Acknowledgements: murron, Auburn
and dzurlady for the beta. Also, koschka (who asked for a sequel
from the beginning and finally got this one rolling. Careful
what you wish for is all I'm saying.)
In his dreams, he was walking. More stumbling,
really. Barely holding himself up, fighting his way through
dense vegetation; through vines, strong as ivy slings, thorns
on them like roses. They left scratches along his face, ripped
the skin from his arms, made it almost impossible to move forward.
When he finally cut through the thickets, he fell - a sickening
plummet down, down, down, never-ending freefall, the
sensation making his stomach revolt. He hit water, plunging
in deep, And then the sensation of falling was replaced by that
of drowning, the fall knocking the wind out of him and now
his lungs were screaming, but he couldn’t come up and
couldn’t surface and couldn’t breathe and was heavy,
so heavy, and it would have been so easy to just let go, but
he needed air, air, air; blood rushing in his ears, panic climbing
higher and he only needed to kick his legs to breach the water’s
surface, but it was surrounding him and cocooning him and luring
him, up and down had lost their meaning and he was tired, so
tired and just breathing in would be so easy …
When Rodney woke up gasping for breath, with
the feeling of water in his lungs, he understood the metaphorical
quality of those dreams, didn’t need Heightmeyer to explain
them to him. Heightmeyer, who wasn’t around any longer
to do any explaining.
The Wraith had taken many. She had been among
After the nightmares started, he avoided sleep
even more. It was overrated anyway. Nothing some fake coffee
and a good dose of stimulants couldn’t fix.
Those left of his team shied away from him now.
He had overheard two of them talking about Major Sheppard’s
sacrifice and had manhandled them out of the lab they’d
been working in, yelling at them to not enter it again until
they had left their personal feelings at the door. He had never
been the most patient of men, but this was unusually harsh behaviour,
even for him. Part of him knew this. The other part snarled
angrily and told him to stop being such a sensitive fool. There
was work to be done here.
Things went progressively worse from that moment
Two days ago, Beckett had finally pulled rank, and not nearly
as reluctantly as Rodney had expected him to. Medical rank was
a funny thing - not even Elizabeth could have vetoed it. If
she had wanted to do so.
Once Beckett decided that Rodney should take
a medically required “break” on the mainland, there
was no use in fighting his decision. Zelenka was put in charge
of the science team, the Athosians were briefed about his arrival
and then Rodney was hurried off Atlantis quicker than he ever
would have thought possible.
That first night, Rodney sat by candle-light
in an Athosian tent and hated Carson. Hated Elizabeth. Hated
Sheppard the most. For dying, for leaving them to deal with
so many problems themselves. For not being around to celebrate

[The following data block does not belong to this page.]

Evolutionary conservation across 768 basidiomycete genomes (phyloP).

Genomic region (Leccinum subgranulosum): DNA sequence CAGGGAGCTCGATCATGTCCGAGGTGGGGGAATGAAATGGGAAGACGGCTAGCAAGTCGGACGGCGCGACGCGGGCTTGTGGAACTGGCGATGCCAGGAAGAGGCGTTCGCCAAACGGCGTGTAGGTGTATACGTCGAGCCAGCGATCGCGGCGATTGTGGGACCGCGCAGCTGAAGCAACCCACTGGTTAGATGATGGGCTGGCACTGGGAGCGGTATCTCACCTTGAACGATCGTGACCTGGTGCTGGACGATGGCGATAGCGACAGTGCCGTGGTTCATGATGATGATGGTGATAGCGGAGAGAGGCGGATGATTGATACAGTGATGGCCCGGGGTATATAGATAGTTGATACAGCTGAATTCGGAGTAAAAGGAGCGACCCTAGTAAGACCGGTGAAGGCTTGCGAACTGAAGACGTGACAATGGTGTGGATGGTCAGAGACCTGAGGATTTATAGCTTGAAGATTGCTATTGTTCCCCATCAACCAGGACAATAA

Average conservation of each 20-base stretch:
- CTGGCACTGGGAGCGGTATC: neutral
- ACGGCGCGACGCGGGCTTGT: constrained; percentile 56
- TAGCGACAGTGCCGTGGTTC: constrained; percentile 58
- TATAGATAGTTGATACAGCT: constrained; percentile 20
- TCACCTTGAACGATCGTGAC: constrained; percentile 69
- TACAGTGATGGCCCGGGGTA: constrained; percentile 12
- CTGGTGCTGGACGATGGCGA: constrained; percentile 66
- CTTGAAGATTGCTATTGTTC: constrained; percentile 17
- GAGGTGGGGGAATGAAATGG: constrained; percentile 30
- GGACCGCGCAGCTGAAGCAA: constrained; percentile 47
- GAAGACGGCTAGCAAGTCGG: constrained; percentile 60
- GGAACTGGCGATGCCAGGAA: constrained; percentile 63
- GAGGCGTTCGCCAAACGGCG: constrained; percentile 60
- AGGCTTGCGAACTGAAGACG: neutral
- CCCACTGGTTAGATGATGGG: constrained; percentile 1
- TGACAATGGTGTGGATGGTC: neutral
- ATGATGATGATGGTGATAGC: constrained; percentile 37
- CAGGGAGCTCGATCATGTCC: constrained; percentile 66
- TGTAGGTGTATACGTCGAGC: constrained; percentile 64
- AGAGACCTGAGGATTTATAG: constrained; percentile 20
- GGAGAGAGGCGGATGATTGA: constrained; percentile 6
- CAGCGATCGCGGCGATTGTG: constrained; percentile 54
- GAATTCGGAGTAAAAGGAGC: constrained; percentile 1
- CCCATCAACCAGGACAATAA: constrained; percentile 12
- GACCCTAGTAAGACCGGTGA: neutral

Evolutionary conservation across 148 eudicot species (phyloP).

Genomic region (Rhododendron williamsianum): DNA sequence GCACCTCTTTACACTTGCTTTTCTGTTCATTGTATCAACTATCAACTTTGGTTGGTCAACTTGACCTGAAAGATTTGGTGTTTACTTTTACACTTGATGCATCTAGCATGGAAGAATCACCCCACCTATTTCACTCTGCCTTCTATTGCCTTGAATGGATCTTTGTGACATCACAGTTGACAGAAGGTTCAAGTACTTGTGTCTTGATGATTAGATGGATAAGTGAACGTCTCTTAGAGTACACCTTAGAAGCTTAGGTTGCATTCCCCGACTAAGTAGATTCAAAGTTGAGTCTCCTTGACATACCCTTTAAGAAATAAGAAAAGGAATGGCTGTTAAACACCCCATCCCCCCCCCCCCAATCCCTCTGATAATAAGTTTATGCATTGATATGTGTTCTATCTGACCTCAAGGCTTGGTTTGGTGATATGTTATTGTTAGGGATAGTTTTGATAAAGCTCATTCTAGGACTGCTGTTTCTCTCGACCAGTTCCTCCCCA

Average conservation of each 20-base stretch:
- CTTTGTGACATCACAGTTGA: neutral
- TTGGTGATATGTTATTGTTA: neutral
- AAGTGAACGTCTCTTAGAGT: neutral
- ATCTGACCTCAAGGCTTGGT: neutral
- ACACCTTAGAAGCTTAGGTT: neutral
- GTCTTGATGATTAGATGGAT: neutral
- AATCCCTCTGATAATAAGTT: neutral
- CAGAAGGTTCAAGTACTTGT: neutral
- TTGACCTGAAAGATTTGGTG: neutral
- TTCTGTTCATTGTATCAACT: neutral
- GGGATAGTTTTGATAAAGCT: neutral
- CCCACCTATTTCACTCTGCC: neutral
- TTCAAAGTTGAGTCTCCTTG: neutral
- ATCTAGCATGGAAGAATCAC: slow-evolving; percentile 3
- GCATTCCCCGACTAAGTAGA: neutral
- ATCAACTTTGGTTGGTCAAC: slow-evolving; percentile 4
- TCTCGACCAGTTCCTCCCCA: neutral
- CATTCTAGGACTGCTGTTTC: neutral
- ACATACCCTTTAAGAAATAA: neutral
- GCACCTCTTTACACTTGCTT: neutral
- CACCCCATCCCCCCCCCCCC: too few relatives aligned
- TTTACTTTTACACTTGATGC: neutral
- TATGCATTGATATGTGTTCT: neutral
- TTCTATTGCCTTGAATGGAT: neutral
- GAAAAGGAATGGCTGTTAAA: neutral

their victory, no matter how small it was.
He knew it was unfair to Sheppard in a way,
but Rodney didn’t care. He hated. He despised. He raged.
Threw his shoes across the tent. Kicked boxes. Slammed his fist
on the hard ground next to his mattress and ignored the pain.
Athosian cloth was finely woven. The bedside
appeared comfortable, the mattress functional but soft. It was
the last thing he wanted to see. He didn’t want to rest,
didn’t want to sleep. He knew the outcome.
When his traitorous body finally refused to
hold out any longer, bathed in cold sweat and craving the stimulants
even as his eyes slipped closed, he lay down next to the bed
on the floor, shivering. His body succumbed to sleep while his
mind was still stubbornly trying to elude its grasp.
The screeching was deafening, the feeling
of freefall making his stomach revolt. Everything around him
was covered in smoke that made it nearly impossible to breathe,
his lungs burning and a violent cough shaking him. He couldn’t
hold it, it was out of control and despite all his skills, he
couldn’t stop the inevitable. The air outside rushed,
a high keening wail accompanying his descent. Impact was inevitable.
He was not going to survive this. Flames appeared from out of
the smoke, licking, closing in on him, caressing his flesh,
burning away his uniform, meeting skin and tasting, scorching,
eating him alive but there was nowhere to go, nowhere to escape
the flames and the descent was getting quicker by the minute,
the sound shrill and impact unavoidable and the flames had reached
his hair now and it hurt, god, it hurt
He woke screaming and flailing, impulsively
touching his clothes and skin and hair for burns. He still felt
sick to his stomach, the memory of the sensation of falling
causing him to flee the tent and empty his stomach under a nearby
When he closed his eyes, the fire was still
there; he could see the city burning. He could feel himself
The ocean welcomed him as he waded into the
water, still fully clothed, intent on quenching the fire that
refused to be extinguished. The water’s cold seeped into
his bones but didn’t relieve the sensation of burning.
Halling - who was on watch - pulled him from
the shallow surf half an hour later, wordlessly guiding the
shivering and fatigued man back to his tent. When Rodney slept
this time, he didn’t remember his dreams.
His tent was outside the main village - as much due to his choice
as to precaution on behalf of the Athosians.
An Athosian woman, the grandmotherly one he
had seen Teyla with before, provided him with food and drink
but didn’t try to make conversation, for which he was
One day, he found a pair of crude stick-figures
painted on one of the equipment boxes he had brought with him
for his personal belongings. One of the children had painted
it “for the sad man from the city of the Ancestors”,
He hid it in a dark corner, out of sight. He
wasn’t sad, after all. He was just damn angry. At least
that’s what he told himself each time his eyes started
He had too much time to think here. Which, of
course, was exactly what Beckett - clever son of a bitch that
he was - had wanted.
He remembered. Oh, he remembered well. And maybe